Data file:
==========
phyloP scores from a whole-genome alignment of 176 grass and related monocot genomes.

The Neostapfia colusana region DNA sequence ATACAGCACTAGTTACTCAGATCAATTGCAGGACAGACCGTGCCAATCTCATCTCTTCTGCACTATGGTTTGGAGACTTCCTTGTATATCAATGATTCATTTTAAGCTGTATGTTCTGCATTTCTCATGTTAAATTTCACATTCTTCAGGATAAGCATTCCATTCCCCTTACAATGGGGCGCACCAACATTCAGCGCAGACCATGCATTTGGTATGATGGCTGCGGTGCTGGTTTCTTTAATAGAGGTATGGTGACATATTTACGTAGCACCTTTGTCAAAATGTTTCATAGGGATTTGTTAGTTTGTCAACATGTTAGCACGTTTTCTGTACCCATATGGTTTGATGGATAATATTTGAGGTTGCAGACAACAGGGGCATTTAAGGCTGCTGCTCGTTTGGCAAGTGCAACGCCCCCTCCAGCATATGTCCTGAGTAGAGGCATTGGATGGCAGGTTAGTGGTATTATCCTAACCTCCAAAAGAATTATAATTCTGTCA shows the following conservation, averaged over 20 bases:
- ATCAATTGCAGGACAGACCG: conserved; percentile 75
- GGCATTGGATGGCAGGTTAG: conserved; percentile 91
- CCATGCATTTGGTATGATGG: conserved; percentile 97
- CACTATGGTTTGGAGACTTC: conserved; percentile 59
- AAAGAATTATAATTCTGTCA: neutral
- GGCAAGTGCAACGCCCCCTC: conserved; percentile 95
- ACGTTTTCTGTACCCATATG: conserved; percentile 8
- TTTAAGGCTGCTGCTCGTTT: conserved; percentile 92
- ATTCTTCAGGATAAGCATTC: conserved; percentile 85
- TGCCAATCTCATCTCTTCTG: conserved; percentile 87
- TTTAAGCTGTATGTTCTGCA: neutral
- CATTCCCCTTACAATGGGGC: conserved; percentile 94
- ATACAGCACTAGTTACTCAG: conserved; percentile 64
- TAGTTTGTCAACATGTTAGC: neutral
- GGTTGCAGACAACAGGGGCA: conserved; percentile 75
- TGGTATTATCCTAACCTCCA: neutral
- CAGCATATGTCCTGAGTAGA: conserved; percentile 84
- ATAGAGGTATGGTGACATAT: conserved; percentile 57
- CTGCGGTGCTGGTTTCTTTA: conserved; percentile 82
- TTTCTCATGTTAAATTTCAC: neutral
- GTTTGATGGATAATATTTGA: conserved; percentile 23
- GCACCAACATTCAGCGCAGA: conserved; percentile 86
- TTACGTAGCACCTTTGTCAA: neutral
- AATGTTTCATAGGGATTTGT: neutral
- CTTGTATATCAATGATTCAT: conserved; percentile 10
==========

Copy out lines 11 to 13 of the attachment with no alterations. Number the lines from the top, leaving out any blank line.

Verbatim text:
- ATTCTTCAGGATAAGCATTC: conserved; percentile 85
- TGCCAATCTCATCTCTTCTG: conserved; percentile 87
- TTTAAGCTGTATGTTCTGCA: neutral